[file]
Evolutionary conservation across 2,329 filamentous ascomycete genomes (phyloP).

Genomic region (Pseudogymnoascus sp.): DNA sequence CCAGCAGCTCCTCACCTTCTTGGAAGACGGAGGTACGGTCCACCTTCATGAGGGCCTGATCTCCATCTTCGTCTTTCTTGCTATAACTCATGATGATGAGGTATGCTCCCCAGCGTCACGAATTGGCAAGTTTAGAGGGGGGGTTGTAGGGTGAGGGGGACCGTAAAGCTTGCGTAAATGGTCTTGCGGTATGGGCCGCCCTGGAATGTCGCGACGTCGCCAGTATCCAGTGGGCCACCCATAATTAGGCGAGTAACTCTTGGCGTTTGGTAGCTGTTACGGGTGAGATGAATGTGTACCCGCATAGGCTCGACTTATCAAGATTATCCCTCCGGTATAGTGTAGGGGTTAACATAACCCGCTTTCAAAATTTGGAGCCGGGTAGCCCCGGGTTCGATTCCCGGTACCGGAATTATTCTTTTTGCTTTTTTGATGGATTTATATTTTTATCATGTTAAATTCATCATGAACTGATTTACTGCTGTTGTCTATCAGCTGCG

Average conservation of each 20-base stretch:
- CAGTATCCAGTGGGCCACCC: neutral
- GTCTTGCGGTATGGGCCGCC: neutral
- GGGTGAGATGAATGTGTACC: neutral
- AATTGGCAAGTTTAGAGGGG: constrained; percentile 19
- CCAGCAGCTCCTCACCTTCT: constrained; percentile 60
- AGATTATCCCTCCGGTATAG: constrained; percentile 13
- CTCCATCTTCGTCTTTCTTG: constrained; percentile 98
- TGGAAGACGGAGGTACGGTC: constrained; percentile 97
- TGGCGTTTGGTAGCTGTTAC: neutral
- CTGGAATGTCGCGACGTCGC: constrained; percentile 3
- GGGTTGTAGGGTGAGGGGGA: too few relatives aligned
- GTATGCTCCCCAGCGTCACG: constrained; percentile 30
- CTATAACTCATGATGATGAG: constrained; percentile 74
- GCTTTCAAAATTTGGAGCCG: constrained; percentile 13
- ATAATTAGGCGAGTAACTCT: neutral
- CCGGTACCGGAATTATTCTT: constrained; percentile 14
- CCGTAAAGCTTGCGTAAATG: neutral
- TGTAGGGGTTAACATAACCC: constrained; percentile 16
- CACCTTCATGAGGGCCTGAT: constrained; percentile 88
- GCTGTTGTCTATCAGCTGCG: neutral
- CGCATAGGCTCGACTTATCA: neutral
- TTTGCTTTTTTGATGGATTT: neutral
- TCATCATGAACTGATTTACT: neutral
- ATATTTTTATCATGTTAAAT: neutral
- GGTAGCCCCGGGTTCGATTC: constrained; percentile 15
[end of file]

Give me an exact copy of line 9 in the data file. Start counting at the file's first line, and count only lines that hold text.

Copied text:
- AGATTATCCCTCCGGTATAG: constrained; percentile 13